Abstract • Twenty-eight patients were given the Titmus stereoacuity test (TST). Seven-teen patients had documented optic nerve disease, and 11 had no known optic nerve disease. Thirteen of 17 patients (76%) with known optic nerve disease failed to achieve their expected TST scores, while only three of 11 (27%) of the patients without optic nerve disease fell into this category. Patients with reduced visual acuity secondary to optic nerve disease showed a disproportionately greater reduction in their TST scores than would be expected, based on Snellen's visual acuities. References 1. Levy NS, Glick EB: Stereoscopic perception and Snellen visual acuity . Am J Ophthalmol 1974;78:722-724. 2. Westheimer G: Visual acuity , in Moses R (ed): Adler's Physiology of the Eye , ed 7. St Louis, CV Mosby Co, 1981, pp 530-544. 3. Berry RN: Quantitative relations among vernier, real depth, and stereoscopic depth acuities . J Exp Psychol 1948;38:708-821.Crossref 4. Duke-Elder S: Visual perceptions , in Duke-Elder S (ed): System of Ophthalmology: IV. The Physiology of the Eye and of Vision . London, Henry Kimpton, 1968, pp 700-707. 5. Donzis PB, Rappazzo JA, Burde RM, et al: Effect of binocular variations of Snellen's visual acuity on Titmus stereoacuity . Arch Ophthalmol 1983;101:930-932.Crossref 6. Katz M: The human eye as an optical system , in Duane T (ed): Clinical Ophthalmology . Hagerstown, Md, Harper & Row Publishers Inc, 1980, vol 1, pp 1-52. 7. Stigmar G: Blurred visual stimuli: II. The effect of blurred visual stimuli on vernier and stereo acuity . Acta Ophthalmol 1971;49:364-379.Crossref 8. Hart WM, Burde RM: Three-dimensional topography of the central visual field: Sparing of foveal sensitivity in macular disease . Ophthalmology 1983;90:1028-1038.Crossref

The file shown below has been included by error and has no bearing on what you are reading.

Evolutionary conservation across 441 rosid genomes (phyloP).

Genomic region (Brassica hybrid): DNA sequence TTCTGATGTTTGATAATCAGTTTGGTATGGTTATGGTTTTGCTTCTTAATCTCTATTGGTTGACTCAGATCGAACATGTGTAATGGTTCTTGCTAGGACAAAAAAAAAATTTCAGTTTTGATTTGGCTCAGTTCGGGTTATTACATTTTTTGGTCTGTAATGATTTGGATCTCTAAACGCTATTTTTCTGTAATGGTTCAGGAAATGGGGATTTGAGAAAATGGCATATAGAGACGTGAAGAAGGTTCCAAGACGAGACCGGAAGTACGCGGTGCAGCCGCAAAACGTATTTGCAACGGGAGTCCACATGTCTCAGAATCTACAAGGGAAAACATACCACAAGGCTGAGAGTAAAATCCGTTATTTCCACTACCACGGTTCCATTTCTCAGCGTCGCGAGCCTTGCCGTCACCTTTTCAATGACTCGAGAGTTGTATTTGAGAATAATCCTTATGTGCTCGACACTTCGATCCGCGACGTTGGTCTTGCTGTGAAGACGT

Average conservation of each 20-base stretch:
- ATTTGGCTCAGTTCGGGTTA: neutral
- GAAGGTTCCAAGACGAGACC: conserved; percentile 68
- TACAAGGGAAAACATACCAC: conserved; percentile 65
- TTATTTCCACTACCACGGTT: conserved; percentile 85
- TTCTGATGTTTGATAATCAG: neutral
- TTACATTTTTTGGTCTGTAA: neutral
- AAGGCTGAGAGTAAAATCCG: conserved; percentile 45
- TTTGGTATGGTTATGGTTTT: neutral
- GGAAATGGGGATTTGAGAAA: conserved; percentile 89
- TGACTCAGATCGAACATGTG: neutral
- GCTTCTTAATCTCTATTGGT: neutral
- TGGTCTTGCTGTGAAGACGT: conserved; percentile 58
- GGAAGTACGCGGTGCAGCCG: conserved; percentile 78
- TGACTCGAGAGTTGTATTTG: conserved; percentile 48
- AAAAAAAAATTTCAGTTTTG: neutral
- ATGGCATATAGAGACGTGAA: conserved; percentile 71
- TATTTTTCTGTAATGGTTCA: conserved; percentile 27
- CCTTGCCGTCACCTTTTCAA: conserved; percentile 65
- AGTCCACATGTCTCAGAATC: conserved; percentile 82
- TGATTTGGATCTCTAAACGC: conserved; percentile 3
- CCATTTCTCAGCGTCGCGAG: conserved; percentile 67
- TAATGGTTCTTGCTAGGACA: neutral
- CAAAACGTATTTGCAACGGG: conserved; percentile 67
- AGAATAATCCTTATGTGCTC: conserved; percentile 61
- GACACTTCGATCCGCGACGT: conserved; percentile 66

Archives of Ophthalmology – American Medical Association
Published: Jan 1, 1985
It’s your single place to instantly
discover and read the research
that matters to you.
Enjoy affordable access to
over 18 million articles from more than
15,000 peer-reviewed journals.
All for just $49/month
Query the DeepDyve database, plus search all of PubMed and Google Scholar seamlessly
Save any article or search result from DeepDyve, PubMed, and Google Scholar... all in one place.
Get unlimited, online access to over 18 million full-text articles from more than 15,000 scientific journals.
Read from thousands of the leading scholarly journals from SpringerNature, Wiley-Blackwell, Oxford University Press and more.
All the latest content is available, no embargo periods.
“Hi guys, I cannot tell you how much I love this resource. Incredible. I really believe you've hit the nail on the head with this site in regards to solving the research-purchase issue.”Daniel C.
“Whoa! It’s like Spotify but for academic articles.”@Phil_Robichaud
“I must say, @deepdyve is a fabulous solution to the independent researcher's problem of #access to #information.”@deepthiw
“My last article couldn't be possible without the platform @deepdyve that makes journal papers cheaper.”@JoseServera